I think it would be about as wise for Congress to legislate on the basis of an assumed per capita amount of circulating money being needed to assure confidence and prosperity as it would be to legislate as to how many tons of coal each locomotive-engine in the land should consume. Congress could as easily compute all the grades to be surmounted and all the loads to be drawn by the locomotives, and thereon prescribe the amount of fuel needed by each, as it can compute the money or circulating medium adequate to the wants of traie. Let Congress confine itself to its only function of certifving by the mint-mark the weight of precious metal in each coin, and trade will quickly furnish itself with the quantity of coin adequate to its needs. The quality of the coin is the only matter within the power of Congress to fix by its certificate of weight; it can only work mischief and disaster by attempting anything more.
VIEWS OF MR. JOHN 0. EDWARDS.
WASHINGTON, D. C., December 18, 1078. Joux 0. Edwards appeared upon the invitation of the committee, and, in response to the chairman, stated that his residence is in Allegheny City, Pa.; that he is an American citizen, and was born in Wales. The CHAIRMAN. How long have you been in this country! Mr. EDWARDS. Twenty-five years. The CHAIRMAX. In what business have you been engaged during that time!
Mr. EDWARDS. In the iron business; I have worked in the iron business for the last thirty-two years.
The CHAIRMAX. You worked at it, then, before you left Wales ! Mr. Edwards. No; I began in Scotland, having gone there when I was ten years old.
The CHAIRMAX. Give, briefly, the successive occupations in which you engaged in the iron business.
Mr. EDWARDS. I began with working at what we call in this country a “ run-out," or "refiner.". I worked at that until I was eighteen years of age. Seeing that that work was dying out, I chose puddling as my special branch of labor because there were more chances of getting occupation at that than at any other branch of work of that kind in the iron business. I could get a dozen jobs in puddling when I could not get one at rolling. In the spring of 1854, being then very young, not twenty years of age, I came to Wheeling, Va., and then commenced puddling there, beginning with working a furnace. I remained there three years, or until the spring of 1857, and from there went into Kentucky, where I remained and worked at puddling at Coving, ton and also in Cincinnati, Ohio; continuing thus employed, with the exception of three years that I spent in the Army, until the spring of 1873.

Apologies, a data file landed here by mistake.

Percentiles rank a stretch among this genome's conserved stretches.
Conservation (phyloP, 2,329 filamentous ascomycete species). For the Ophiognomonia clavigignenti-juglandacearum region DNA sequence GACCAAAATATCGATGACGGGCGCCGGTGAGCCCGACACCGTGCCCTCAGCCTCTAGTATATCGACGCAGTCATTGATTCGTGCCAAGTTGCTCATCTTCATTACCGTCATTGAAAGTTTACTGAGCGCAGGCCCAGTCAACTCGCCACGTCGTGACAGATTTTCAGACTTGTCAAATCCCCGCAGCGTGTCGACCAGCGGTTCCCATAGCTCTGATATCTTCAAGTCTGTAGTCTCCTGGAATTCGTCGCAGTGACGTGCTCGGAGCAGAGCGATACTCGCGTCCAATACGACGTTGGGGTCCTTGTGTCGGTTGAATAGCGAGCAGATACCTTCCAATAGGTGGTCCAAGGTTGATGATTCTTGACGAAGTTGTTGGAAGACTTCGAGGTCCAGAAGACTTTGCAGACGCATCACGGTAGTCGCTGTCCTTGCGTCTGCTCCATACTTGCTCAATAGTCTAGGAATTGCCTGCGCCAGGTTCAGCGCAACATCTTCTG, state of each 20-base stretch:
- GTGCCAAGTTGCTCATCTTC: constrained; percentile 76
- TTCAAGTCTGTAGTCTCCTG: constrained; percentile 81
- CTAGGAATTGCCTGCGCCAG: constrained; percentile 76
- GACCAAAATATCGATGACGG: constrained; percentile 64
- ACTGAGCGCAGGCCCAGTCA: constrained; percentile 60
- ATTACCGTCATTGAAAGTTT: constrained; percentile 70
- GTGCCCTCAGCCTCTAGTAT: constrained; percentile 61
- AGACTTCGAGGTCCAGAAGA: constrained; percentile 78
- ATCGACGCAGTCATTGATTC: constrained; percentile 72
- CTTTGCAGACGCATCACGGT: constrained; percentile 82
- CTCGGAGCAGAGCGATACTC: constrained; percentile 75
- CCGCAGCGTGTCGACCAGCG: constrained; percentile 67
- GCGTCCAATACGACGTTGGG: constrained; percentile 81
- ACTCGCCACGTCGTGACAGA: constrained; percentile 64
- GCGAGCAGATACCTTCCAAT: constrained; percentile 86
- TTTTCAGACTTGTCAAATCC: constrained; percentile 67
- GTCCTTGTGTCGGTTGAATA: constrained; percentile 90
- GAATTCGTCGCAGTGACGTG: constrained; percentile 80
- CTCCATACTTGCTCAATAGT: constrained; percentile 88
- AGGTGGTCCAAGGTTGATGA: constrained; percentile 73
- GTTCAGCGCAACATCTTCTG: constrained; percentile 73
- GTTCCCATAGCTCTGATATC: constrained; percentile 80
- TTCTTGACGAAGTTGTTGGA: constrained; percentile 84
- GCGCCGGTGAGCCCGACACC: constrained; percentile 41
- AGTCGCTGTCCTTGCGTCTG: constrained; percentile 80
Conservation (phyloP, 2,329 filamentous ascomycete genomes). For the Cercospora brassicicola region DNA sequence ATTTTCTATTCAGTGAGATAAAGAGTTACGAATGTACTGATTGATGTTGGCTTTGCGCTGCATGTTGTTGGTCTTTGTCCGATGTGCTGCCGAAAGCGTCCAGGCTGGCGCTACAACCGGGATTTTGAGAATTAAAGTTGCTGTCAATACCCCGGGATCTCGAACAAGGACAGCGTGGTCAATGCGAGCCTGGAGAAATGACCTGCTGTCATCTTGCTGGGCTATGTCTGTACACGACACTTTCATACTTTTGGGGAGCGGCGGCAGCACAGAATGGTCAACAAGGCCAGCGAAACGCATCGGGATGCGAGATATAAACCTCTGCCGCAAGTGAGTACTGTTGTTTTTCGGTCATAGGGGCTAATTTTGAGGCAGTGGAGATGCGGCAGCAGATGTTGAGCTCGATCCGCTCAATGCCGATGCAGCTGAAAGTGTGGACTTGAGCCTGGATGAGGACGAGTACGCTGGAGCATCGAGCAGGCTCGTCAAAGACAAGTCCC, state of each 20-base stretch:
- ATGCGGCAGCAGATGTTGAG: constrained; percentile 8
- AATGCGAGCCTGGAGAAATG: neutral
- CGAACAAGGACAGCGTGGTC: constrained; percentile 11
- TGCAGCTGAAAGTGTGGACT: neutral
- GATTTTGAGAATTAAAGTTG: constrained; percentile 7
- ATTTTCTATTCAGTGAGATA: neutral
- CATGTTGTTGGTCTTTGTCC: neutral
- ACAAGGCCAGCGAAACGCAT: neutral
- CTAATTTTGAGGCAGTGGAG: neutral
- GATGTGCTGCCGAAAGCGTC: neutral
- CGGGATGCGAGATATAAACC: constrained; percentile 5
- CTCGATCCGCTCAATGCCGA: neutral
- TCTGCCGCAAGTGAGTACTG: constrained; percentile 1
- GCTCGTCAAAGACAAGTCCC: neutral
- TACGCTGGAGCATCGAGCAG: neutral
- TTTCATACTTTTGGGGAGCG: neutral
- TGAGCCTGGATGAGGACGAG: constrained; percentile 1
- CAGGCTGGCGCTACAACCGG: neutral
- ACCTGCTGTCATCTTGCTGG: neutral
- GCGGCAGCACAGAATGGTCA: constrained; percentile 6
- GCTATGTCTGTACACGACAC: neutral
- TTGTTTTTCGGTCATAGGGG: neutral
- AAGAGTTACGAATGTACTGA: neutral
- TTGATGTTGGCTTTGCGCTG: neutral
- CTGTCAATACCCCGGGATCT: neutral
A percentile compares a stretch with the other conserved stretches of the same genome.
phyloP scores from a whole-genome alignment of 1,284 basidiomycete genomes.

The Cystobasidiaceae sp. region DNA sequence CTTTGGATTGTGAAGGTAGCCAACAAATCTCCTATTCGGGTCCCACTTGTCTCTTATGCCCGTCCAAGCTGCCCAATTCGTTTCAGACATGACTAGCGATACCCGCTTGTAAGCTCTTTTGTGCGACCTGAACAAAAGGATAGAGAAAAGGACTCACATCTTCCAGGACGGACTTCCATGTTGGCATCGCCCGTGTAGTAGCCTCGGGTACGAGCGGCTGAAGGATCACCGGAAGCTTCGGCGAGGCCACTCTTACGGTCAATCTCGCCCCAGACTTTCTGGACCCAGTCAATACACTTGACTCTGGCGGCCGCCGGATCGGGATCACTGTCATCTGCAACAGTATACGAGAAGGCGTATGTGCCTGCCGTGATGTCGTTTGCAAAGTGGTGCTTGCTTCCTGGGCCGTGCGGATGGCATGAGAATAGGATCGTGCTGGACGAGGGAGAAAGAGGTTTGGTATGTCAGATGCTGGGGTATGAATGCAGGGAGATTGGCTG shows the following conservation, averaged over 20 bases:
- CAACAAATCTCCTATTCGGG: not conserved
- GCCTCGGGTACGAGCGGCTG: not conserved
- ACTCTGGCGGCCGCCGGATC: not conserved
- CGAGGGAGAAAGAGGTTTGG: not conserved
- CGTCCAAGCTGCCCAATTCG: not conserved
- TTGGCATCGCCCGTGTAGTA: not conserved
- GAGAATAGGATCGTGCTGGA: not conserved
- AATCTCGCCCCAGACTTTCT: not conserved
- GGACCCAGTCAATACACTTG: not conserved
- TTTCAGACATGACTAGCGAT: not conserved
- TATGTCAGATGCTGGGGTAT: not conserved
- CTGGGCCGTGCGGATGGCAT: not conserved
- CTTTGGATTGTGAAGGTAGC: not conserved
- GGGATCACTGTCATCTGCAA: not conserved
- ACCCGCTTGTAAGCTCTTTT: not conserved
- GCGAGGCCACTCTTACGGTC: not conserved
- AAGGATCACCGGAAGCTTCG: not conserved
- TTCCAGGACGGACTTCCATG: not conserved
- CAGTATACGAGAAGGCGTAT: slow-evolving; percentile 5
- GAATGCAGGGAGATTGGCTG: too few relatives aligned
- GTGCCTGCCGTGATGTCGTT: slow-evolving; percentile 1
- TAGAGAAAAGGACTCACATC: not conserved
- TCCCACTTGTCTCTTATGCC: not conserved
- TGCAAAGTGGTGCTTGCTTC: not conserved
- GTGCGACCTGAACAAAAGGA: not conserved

The ('HAIRMAX. You served in the Army in the meantime?
Mr. EDWARDS. I served in the Army from 1861 to 1864. I came to Allegheny City in 1873, and changed my labor by taking a situation as puddling-manager in Allegheny City, which position I held until very recently, having retired from it only a few months ago.
The CHAIRMAX. Are you employed now?
The CHAIRMAN. Of course this long experience of yours has made you very familiar with the trials of workingmen there, as well as their enjoyments (I suppose they have, like the rest of us, both), and you know something about the organizations which workingmen have made with reference to wages and labor ?
Mr. EDWARDS. Yes, sir.
Mr. EDWARDS. Yes, sir; I was connected with the Boilers' Union of the United States from August 20, 1864, until I became a puddling-manager; and then, of course, I had to retire. They do not allow any foreman to belong to them; that is, they have not of late; they did formerly.
The CHAIRMAN. Will you explain what is meant by the Boilers' Union !
Mr. EDWARDS. The Boilers' Union of the United States is what was formerly called the United Sons of Vulcan. It is made up of puddlers and boilers; that is, of those engaged in a branch of business which represents the changes occurring in the manufacture of pig metal into wrought iron.
The CHAIRMAN. When you speak of the Boilers' Union, you mean to include all puddlers ?
Mr. Edwards. Yes, sir; that is, their fore-hands; not the helpers.
[The attention of the witness having been directed to a definition of the terms, he explains that what is commonly understood by puddling is what is known as working dry, and that the meaning of boiling is working with cinder.]
Mr. THOMPSON. Each is a process of working iron?
Mr. Edwards. Yes. Formerly all the men so employed were called puddlers. That was when they used to refine the iron and it had to be worked dry. Abont forty or forty-five years ago they commenced boiling pig metal, and they have carried it on in this country more or less since. With few exceptions no refining has been done in this coutry since.
The CHAIRMAX. We do it still at Trenton; not for puddling, but for charcoal fires, You were then connected with this Boilers' Union, and were the president of it, do I understand you to say?